Portfolio Update – 2019

Happy New Year, Friends. If you didn’t make good last year, you probably did something horribly wrong. Reflect back on the gaps that need filling, and understand where you erred, and why.

We trailed the S&P 500 – 22.44% to 28.88%. For the first time, we made more from the market than we saved. The trailing has to do with our allocation having some bonds and cash, and not being 100% stocks.

We averaged $467 in monthly dividends – which is nice just knowing even though we’re not exactly dividend investors.

We saved almost the same amount as we did last year. We earned slightly more this year, and used that to make some extra mortgage payments, and fund a ten day vacation to London and Paris in June. Despite our frugal ways, I think our $72,463 annual expense is very high. But take away housing expenses and our expenses look rather impressive. Our non-housing expenses add up to $37,281. I’d say that’s pretty swell. Only our gift making and recreation expense need some curbing in 2020.

Our plan in 2020 is to max our Roth IRA and 401K accounts, and invest remaining funds to our taxable accounts in VTI. We will continue to push small amounts to VTI every time the market falls ~1%. Our taxable investments are now fully parked in VTSAX / VTI and VYM. I am tempted to look into VGT, but I think that ship has sailed for now.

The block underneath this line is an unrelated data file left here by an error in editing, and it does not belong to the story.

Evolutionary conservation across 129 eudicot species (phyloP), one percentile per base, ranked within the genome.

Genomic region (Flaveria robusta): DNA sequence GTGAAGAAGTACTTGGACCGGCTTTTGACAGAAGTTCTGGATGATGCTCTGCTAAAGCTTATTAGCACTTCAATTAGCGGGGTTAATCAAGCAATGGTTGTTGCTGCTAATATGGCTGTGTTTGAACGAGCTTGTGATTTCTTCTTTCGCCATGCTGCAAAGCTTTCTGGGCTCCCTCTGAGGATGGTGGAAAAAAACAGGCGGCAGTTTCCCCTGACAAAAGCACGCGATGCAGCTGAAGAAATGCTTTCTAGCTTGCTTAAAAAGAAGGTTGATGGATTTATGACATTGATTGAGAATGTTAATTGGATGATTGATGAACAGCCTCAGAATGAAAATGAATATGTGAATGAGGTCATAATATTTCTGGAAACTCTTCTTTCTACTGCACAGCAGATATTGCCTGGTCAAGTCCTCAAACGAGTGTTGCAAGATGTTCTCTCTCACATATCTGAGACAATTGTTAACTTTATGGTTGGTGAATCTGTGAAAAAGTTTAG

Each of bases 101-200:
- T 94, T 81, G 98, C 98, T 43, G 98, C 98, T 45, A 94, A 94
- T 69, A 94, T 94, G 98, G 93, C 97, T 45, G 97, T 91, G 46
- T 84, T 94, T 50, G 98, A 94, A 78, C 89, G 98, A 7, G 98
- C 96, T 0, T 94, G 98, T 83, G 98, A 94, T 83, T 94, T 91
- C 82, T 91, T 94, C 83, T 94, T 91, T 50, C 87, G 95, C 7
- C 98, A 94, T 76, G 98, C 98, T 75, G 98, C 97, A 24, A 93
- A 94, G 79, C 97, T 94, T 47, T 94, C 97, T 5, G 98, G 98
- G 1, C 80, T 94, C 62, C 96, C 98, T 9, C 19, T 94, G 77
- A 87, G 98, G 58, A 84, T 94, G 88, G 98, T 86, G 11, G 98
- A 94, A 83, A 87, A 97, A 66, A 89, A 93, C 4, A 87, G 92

We are 100% invested in low cost index funds and ETFs. Our Roth accounts are in Betterment with a 90% stock and 10% bond portfolio. We plan to open Roth accounts in Vanguard going forward. We hold S&P 500 tracking index funds in our 401Ks. Our emergency fund is in VMMXX and good for 3-4 months. But we want to add one extra month’s expense in my wife’s checking account because VMMXX is not immediately available.

Our asset allocation currently stands at 81% stock, 6% bonds and 10% cash. The remaining 3% is unclassified (but you could dig into it if you’re using personal capital).

Lastly, we are having our first child in March so we will alter our plans accordingly. We will try to commit to our strategy of living on one salary and saving the other. But Denver has high daycare costs, and my wife will not be able to work has many hours as she has in the past. So I’m not sure if this will hold. But thanks to our pursuit of FI, we’re better placed then we would be if we hadn’t pursued FI.

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